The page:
Betty Rush Artwork


My mother and my father together made afghans like this one when they were courting. This is shawl is composed of knitted patchwork squares, some with stitches or patterns my mother designed herself (top left, see the spider design in one square and top right, see the face in another). It was designed to be intentionally lopsided. This canvas needlepoint is a chair cover for a Director's Chair. Mom made many jokes about how she was in charge, so she should have a Director's Chair with her name on it. This is a collection of crazy-quilt patchwork squares made of my father's neckties. Sometimes it took an entire day to lay out one square, getting it so the textures and colors looked right together. Then she used that feather stitch you see here to tie them together with a stripe of black velvet down between the squares and around the border. The finished quilt is just big enough to throw over you for a nap on the couch. Mom never wanted you to wonder if you were tucking your face where someone else's feet had been, so she embroidered More silk necktie art.
Mom did not think of herself as a quiltmaker, although she did make several quilts. This is a sampler design. A friend of Mom's came up with this design. Each square is made individually, then they're all stitched together. Mom wrote cute little sayings on the backs of every Here you can see the cute sayings Mom wrote on the backs of each quilt block. Sometimes she drew little pictures or got someone to sign the quilt block. Some of them are like diary entries. It took her about 15 years to complete this quilt. It will cover a king sized bed. Needlepoint used on a footstool. The footstool.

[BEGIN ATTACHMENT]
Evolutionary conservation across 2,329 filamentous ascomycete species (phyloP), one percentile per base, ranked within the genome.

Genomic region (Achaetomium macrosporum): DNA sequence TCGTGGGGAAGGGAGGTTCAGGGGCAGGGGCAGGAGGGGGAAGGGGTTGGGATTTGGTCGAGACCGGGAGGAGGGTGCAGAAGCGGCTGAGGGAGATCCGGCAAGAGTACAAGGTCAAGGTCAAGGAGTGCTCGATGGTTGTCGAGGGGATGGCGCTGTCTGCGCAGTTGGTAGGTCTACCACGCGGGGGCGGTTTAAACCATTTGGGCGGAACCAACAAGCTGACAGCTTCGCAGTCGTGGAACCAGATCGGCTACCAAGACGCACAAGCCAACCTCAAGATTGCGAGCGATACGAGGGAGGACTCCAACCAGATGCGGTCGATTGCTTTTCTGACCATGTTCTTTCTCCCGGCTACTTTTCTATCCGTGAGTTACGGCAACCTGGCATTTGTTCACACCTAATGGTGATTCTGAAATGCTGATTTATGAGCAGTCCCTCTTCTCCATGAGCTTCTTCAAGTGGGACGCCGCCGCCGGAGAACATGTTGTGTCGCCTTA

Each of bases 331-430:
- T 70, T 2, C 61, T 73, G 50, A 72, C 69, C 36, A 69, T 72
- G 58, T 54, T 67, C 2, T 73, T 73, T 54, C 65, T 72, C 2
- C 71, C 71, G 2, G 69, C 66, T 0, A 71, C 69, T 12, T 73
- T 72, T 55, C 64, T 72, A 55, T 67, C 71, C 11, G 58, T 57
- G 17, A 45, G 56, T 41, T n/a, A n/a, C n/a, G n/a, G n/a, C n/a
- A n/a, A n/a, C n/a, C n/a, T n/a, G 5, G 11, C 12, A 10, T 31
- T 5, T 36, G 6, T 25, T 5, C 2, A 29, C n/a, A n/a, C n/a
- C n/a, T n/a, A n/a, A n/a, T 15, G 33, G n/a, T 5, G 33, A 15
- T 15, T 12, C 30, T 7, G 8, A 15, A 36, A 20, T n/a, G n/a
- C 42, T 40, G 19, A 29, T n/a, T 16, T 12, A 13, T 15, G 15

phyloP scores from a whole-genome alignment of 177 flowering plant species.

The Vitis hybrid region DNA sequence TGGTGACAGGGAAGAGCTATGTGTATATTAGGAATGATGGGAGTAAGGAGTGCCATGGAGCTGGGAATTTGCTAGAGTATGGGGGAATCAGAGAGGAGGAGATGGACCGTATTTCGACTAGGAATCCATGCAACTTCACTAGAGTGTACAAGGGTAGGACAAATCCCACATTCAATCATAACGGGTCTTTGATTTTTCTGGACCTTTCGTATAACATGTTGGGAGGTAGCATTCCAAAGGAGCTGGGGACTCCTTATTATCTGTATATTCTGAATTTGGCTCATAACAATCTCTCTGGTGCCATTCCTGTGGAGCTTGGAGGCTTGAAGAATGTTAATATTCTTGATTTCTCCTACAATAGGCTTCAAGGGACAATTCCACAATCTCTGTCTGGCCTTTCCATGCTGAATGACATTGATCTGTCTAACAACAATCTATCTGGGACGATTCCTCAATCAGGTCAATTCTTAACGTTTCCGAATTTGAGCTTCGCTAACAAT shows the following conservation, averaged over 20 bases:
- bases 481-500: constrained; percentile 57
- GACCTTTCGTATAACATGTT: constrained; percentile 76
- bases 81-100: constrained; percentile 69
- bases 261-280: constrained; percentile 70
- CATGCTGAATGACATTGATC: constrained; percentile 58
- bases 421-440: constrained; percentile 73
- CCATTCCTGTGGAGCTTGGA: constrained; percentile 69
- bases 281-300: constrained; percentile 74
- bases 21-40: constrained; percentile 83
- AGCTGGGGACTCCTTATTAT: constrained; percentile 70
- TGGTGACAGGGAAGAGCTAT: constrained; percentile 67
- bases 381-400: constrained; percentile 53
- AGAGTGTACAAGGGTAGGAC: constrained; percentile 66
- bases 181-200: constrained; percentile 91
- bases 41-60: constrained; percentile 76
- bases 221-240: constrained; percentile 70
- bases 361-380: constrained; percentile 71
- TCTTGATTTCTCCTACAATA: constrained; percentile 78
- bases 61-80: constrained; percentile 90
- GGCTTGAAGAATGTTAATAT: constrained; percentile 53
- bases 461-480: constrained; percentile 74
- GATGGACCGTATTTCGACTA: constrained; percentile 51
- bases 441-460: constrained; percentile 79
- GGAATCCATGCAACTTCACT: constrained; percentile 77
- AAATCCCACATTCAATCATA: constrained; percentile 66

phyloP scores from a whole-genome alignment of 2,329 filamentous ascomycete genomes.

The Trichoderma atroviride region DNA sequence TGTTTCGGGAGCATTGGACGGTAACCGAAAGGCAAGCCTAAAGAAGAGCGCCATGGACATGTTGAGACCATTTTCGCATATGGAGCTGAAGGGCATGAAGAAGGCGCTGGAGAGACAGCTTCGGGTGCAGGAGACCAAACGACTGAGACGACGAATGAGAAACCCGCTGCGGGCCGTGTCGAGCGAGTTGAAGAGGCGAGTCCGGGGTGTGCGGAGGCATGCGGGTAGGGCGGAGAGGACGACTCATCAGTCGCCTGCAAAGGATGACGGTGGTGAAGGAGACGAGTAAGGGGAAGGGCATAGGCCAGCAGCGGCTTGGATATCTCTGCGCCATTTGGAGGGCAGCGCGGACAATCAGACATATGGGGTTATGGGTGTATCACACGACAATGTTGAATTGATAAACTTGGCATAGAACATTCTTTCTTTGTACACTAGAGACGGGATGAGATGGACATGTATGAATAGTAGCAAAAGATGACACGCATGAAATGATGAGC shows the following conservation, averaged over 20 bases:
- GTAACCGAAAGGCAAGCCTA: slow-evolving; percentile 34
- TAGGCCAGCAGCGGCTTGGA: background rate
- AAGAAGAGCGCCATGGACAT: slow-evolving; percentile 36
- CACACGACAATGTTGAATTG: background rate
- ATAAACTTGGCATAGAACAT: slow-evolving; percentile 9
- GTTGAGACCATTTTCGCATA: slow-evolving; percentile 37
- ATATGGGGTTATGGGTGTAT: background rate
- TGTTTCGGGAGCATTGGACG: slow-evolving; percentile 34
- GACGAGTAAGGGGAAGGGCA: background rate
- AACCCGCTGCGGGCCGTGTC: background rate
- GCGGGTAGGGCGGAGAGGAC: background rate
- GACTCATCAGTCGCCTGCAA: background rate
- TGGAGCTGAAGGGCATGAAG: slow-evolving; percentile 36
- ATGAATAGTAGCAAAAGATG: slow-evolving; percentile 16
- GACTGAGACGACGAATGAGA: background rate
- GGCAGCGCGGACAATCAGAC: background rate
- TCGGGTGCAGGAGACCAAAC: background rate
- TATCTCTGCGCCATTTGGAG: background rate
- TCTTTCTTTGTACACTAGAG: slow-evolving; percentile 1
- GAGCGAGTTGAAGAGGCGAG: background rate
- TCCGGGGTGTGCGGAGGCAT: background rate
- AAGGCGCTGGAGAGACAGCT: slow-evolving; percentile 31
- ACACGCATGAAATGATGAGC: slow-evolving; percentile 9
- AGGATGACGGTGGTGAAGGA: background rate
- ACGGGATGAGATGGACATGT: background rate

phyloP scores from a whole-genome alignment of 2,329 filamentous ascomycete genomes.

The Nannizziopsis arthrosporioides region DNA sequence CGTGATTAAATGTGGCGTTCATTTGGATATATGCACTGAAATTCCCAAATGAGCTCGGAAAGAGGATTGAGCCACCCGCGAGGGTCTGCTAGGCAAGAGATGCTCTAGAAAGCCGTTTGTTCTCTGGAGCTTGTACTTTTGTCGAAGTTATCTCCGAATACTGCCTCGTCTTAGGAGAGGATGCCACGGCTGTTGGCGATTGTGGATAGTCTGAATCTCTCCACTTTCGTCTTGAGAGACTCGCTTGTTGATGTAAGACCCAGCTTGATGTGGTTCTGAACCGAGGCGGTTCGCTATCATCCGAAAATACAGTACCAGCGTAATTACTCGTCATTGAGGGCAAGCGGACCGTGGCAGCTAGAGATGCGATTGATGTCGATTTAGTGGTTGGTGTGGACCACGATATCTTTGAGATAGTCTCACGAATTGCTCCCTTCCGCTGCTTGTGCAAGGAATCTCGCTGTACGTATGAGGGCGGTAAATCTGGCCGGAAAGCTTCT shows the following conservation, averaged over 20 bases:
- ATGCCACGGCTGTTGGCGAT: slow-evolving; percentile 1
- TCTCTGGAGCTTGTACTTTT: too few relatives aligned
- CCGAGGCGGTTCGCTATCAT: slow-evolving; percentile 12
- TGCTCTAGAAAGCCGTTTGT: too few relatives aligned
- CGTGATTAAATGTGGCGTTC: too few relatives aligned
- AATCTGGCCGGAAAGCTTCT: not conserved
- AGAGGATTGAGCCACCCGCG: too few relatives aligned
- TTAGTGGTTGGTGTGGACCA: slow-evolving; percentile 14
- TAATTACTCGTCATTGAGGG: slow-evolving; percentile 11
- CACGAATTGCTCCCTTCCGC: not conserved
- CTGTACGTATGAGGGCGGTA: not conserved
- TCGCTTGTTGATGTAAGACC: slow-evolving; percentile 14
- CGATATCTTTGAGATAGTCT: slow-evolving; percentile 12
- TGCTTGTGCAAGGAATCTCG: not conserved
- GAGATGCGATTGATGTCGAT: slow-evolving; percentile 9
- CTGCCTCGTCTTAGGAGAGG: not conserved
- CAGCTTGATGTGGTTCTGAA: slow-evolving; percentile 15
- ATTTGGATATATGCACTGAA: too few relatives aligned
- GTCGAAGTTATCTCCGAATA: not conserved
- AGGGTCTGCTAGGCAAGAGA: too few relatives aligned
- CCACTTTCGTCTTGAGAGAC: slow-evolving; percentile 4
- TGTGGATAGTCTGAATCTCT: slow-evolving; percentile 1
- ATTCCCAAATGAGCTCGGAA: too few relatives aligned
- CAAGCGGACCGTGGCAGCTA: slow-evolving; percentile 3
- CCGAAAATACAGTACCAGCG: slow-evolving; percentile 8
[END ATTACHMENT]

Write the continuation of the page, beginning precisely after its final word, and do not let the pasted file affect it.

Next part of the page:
Applique technique Mom was experimenting with. These are a combination of applique and quilting. Mom began doing these during and before my childhood in the1950s and '40s. The top right is a phrase she invented in her 50s: 
She used a form of lacemaking on the right hand sampler pillow.
Needlepoint animals Needlepoint dragon Needlepoint using embroidery techniques where she knotted the yarn and made a 3-D effect The top two pillows were done in the 1940s I believe More experiments
These are woven. Mom wanted to duplicate the pattern of a family blanket, so she taught herself to weave and figured out how to put patterns into her weaving, just as she had done in knitting, by varying the way the loom was set up. (Front and Back) Just a little project she worked on while she and Dad were on a trip in the motor home. I believe she used a needlepoint canvas here and an embroidery technique. Mom designed this simple quilt. She made each square individually, then stitched them together. When the quilt is completely laid out,  on one side every other square is a prety pattern (the in-between squares are plain white or pink), and when you flip it over, the colored squares are solids. This quilt is washable. And in the lower right corner, she printed the Down on the Farm logo from the annual 4th of July Crafts Festivals she hosted at our farm in Blue Ball in the 1970s-'80s.

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